Sofiero Castle was one of the Swedish royal family's country mansions. It was originally a Scanian farm called Skabelycke, bought in 1864 by Crown Prince Oscar of Sweden and his wife Sophia of Nassau. The first one-story palace was completed in 1865. It was expanded to its current size between 1874 and 1876, after crown prince Oscar had been crowned king Oscar II of Sweden and Norway.
In 1905, Oscar II's grandchild Prince Gustaf Adolf, future King Gustaf VI Adolf, and his wife, crown princess Margaret received the palace as a wedding gift. They renovated the palace and started the large Rhododendron garden for which the palace is known today. Prince Gustaf Adolf become king in 1950 and until 1973 Sofiero was his and his second wife Lady Louise Mountbatten's official summer residence. It was supposedly the King's favorite place and upon his death, which occurred in Helsingborg, he left Sofiero to the city of Helsingborg so that the general public could enjoy it as much as he had.
The main attraction today is the very large gardens with a wide range of local (and other) plant life, stretching to the shore of Oresund. The Rhododendrons are especially noteworthy, consisting of almost 500 different varieties. The park also holds a small collection of modern art. During the summer the large grass areas are sometimes used for large outdoor concerts with national as well as international stars. The castle itself is today used as restaurant, cafe and at times as a gallery.References:
Derbent is the southernmost city in Russia, occupying the narrow gateway between the Caspian Sea and the Caucasus Mountains connecting the Eurasian steppes to the north and the Iranian Plateau to the south. Derbent claims to be the oldest city in Russia with historical documentation dating to the 8th century BCE. Due to its strategic location, over the course of history, the city changed ownership many times, particularly among the Persian, Arab, Mongol, Timurid, Shirvan and Iranian kingdoms.
Derbent has archaeological structures over 5,000 years old. As a result of this geographic peculiarity, the city developed between two walls, stretching from the mountains to the sea. These fortifications were continuously employed for a millennium and a half, longer than any other extant fortress in the world.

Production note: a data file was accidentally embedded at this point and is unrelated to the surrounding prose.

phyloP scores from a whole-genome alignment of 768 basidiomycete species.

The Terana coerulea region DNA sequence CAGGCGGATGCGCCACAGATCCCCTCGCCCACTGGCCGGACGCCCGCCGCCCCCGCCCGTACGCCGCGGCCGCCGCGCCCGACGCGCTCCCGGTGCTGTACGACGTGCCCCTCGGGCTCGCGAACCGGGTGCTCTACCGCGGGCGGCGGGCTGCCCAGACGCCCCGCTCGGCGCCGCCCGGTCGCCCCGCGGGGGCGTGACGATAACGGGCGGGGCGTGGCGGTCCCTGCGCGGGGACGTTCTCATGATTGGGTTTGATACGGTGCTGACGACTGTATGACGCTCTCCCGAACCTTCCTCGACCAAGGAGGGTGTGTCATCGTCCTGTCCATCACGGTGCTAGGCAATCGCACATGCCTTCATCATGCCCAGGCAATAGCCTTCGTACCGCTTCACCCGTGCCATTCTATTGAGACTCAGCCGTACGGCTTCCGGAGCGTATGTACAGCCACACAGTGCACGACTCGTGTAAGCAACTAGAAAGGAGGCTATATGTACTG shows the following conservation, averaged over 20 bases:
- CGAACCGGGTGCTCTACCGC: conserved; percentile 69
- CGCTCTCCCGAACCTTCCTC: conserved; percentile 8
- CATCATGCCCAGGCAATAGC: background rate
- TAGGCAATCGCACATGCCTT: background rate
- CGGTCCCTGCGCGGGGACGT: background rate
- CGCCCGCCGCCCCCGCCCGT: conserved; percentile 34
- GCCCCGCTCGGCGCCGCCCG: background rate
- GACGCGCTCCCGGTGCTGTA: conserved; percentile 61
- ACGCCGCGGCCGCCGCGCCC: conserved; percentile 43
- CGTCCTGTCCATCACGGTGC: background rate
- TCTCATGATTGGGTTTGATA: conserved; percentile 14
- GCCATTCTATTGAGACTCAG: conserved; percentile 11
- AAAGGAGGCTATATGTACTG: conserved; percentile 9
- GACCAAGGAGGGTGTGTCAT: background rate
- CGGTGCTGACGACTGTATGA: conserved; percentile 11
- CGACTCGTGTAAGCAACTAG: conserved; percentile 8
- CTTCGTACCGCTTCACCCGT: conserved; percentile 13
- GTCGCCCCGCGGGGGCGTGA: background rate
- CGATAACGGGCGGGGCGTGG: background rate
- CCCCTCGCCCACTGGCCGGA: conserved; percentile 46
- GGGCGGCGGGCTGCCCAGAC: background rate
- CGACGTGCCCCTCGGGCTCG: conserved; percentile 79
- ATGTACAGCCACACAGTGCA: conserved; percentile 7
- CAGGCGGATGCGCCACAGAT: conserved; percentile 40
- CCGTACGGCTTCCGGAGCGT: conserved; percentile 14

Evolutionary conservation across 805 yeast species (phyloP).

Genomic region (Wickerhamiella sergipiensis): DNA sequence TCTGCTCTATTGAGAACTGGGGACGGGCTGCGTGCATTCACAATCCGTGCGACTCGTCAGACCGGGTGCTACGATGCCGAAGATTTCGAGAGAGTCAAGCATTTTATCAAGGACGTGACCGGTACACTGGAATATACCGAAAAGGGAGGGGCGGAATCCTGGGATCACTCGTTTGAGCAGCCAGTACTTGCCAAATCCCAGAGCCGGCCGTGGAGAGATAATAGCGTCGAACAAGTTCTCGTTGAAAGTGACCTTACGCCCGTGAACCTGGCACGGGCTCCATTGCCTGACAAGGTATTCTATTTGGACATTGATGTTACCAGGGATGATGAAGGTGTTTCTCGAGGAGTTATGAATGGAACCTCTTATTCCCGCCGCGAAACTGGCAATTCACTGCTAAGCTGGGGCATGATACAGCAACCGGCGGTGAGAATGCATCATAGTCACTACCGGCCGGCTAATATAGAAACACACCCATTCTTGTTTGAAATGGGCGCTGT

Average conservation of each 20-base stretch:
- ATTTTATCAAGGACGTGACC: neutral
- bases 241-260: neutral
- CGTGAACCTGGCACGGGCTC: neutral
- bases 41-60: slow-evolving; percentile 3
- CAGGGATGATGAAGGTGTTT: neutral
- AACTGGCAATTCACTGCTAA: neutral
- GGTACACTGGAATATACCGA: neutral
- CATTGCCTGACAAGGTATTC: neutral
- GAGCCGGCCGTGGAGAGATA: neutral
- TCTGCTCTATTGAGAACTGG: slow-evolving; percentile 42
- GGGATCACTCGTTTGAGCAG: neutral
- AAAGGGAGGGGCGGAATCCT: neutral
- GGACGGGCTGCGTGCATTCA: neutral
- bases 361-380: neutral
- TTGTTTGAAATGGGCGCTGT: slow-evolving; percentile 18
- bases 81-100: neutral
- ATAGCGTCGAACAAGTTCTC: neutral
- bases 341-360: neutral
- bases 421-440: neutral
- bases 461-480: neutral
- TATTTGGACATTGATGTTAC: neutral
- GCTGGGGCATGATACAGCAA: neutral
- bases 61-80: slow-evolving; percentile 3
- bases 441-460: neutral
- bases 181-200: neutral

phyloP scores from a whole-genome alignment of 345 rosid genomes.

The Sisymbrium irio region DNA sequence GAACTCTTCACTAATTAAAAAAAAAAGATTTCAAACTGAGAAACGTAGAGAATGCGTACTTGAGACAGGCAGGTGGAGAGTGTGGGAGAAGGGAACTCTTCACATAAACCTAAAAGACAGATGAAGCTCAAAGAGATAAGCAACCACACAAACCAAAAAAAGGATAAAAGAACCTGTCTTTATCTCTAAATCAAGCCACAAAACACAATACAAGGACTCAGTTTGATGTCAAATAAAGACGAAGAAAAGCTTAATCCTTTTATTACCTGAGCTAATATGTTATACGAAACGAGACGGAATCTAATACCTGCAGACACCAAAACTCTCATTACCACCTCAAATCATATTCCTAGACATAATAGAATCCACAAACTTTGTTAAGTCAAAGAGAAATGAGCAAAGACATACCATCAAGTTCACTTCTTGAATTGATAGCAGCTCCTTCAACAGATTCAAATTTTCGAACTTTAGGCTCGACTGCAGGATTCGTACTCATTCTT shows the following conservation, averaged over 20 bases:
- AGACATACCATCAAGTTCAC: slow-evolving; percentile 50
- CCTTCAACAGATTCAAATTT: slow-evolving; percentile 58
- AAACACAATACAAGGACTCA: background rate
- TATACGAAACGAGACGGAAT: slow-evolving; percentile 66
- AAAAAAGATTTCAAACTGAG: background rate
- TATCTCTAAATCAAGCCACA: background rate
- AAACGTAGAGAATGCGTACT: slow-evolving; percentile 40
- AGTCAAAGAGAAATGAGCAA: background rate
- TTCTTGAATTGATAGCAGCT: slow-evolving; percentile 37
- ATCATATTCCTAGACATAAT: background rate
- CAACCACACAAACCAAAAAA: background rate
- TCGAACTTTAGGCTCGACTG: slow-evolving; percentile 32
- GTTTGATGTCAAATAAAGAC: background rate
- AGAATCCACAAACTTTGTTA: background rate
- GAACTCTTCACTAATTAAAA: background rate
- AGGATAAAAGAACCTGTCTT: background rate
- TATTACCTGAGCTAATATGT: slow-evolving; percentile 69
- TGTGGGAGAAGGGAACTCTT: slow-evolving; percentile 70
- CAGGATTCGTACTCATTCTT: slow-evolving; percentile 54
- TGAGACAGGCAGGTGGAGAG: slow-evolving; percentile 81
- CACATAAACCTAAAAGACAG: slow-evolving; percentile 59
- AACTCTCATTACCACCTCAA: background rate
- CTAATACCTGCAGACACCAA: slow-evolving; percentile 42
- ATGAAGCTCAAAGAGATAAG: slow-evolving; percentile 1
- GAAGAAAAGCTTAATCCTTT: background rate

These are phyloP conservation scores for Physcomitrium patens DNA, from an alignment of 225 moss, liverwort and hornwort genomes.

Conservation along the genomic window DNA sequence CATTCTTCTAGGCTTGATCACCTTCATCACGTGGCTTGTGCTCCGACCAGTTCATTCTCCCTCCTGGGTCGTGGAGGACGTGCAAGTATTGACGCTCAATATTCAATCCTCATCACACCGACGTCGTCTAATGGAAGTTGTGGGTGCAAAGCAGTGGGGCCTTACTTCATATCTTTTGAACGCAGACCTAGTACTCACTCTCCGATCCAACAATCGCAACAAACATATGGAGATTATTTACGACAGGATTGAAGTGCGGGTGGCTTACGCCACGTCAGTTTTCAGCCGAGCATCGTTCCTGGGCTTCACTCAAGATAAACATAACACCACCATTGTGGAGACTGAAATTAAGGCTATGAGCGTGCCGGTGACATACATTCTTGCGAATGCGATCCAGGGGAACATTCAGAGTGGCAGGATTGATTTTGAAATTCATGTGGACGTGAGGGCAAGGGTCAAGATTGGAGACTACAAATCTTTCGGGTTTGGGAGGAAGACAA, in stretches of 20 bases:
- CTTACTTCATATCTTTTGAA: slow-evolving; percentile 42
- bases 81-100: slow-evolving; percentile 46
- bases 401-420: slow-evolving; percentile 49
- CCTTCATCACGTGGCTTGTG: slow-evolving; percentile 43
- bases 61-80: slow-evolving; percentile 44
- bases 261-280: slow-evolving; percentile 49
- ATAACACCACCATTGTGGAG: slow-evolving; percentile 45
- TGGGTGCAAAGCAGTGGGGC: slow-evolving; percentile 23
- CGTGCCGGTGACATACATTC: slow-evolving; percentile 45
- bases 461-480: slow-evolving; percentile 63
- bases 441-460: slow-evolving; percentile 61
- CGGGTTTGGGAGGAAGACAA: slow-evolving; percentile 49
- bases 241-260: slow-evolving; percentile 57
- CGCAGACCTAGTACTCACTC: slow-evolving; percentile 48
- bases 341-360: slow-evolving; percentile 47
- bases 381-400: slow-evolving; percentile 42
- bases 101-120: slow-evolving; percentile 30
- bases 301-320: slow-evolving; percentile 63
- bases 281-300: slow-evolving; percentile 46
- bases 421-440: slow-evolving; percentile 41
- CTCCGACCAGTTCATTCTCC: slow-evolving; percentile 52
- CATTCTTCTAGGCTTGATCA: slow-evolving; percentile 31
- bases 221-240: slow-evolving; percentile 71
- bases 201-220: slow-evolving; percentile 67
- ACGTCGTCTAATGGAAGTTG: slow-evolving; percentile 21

A traditionally and historically Iranian city, the first intensive settlement in the Derbent area dates from the 8th century BC. The site was intermittently controlled by the Persian monarchs, starting from the 6th century BC. Until the 4th century AD, it was part of Caucasian Albania which was a satrap of the Achaemenid Persian Empire. In the 5th century Derbent functioned as a border fortress and the seat of Sassanid Persians. Because of its strategic position on the northern branch of the Silk Route, the fortress was contested by the Khazars in the course of the Khazar-Arab Wars. In 654, Derbent was captured by the Arabs.
The Sassanid fortress does not exist any more, as the famous Derbent fortress as it stands today was built from the 12th century onward. Derbent became a strong military outpost and harbour of the Sassanid empire. During the 5th and 6th centuries, Derbent also became an important center for spreading the Christian faith in the Caucasus.
The site continued to be of great strategic importance until the 19th century. Today the fortifications consist of two parallel defence walls and Naryn-Kala Citadel. The walls are 3.6km long, stretching from the sea up to the mountains. They were built from stone and had 73 defence towers. 9 out of the 14 original gates remain.
In Naryn-Kala Citadel most of the old buildings, including a palace and a church, are now in ruins. It also holds baths and one of the oldest mosques in the former USSR.
In 2003, UNESCO included the old part of Derbent with traditional buildings in the World Heritage List.